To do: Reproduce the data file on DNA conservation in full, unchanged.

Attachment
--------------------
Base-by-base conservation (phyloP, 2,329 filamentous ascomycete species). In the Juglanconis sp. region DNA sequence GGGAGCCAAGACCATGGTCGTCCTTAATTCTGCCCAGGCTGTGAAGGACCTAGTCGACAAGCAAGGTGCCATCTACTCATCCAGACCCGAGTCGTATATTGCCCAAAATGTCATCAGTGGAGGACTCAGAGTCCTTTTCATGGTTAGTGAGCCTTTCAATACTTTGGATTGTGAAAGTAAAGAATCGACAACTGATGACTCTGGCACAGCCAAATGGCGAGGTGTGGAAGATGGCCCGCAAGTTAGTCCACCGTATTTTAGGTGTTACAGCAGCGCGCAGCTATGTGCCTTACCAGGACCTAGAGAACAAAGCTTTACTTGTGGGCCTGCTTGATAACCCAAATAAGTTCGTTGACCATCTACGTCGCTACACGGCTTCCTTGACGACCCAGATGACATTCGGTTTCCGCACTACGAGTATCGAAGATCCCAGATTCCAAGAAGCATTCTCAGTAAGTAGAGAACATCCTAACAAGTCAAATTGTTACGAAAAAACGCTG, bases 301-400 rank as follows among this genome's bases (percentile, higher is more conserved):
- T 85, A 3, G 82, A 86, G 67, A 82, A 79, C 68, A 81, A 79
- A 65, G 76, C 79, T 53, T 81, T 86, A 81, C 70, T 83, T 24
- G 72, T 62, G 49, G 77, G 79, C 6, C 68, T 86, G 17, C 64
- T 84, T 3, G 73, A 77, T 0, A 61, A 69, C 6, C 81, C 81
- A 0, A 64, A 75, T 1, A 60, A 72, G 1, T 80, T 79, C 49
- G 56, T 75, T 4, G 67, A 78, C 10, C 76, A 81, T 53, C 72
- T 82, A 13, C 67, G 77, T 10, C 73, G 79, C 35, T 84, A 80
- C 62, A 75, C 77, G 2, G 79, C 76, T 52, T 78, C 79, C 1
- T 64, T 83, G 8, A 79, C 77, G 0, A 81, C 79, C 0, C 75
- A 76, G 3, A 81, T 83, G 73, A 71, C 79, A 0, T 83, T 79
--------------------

Base-by-base conservation (phyloP, 2,329 filamentous ascomycete species). In the Juglanconis sp. region DNA sequence GGGAGCCAAGACCATGGTCGTCCTTAATTCTGCCCAGGCTGTGAAGGACCTAGTCGACAAGCAAGGTGCCATCTACTCATCCAGACCCGAGTCGTATATTGCCCAAAATGTCATCAGTGGAGGACTCAGAGTCCTTTTCATGGTTAGTGAGCCTTTCAATACTTTGGATTGTGAAAGTAAAGAATCGACAACTGATGACTCTGGCACAGCCAAATGGCGAGGTGTGGAAGATGGCCCGCAAGTTAGTCCACCGTATTTTAGGTGTTACAGCAGCGCGCAGCTATGTGCCTTACCAGGACCTAGAGAACAAAGCTTTACTTGTGGGCCTGCTTGATAACCCAAATAAGTTCGTTGACCATCTACGTCGCTACACGGCTTCCTTGACGACCCAGATGACATTCGGTTTCCGCACTACGAGTATCGAAGATCCCAGATTCCAAGAAGCATTCTCAGTAAGTAGAGAACATCCTAACAAGTCAAATTGTTACGAAAAAACGCTG, bases 301-400 rank as follows among this genome's bases (percentile, higher is more conserved):
- T 85, A 3, G 82, A 86, G 67, A 82, A 79, C 68, A 81, A 79
- A 65, G 76, C 79, T 53, T 81, T 86, A 81, C 70, T 83, T 24
- G 72, T 62, G 49, G 77, G 79, C 6, C 68, T 86, G 17, C 64
- T 84, T 3, G 73, A 77, T 0, A 61, A 69, C 6, C 81, C 81
- A 0, A 64, A 75, T 1, A 60, A 72, G 1, T 80, T 79, C 49
- G 56, T 75, T 4, G 67, A 78, C 10, C 76, A 81, T 53, C 72
- T 82, A 13, C 67, G 77, T 10, C 73, G 79, C 35, T 84, A 80
- C 62, A 75, C 77, G 2, G 79, C 76, T 52, T 78, C 79, C 1
- T 64, T 83, G 8, A 79, C 77, G 0, A 81, C 79, C 0, C 75
- A 76, G 3, A 81, T 83, G 73, A 71, C 79, A 0, T 83, T 79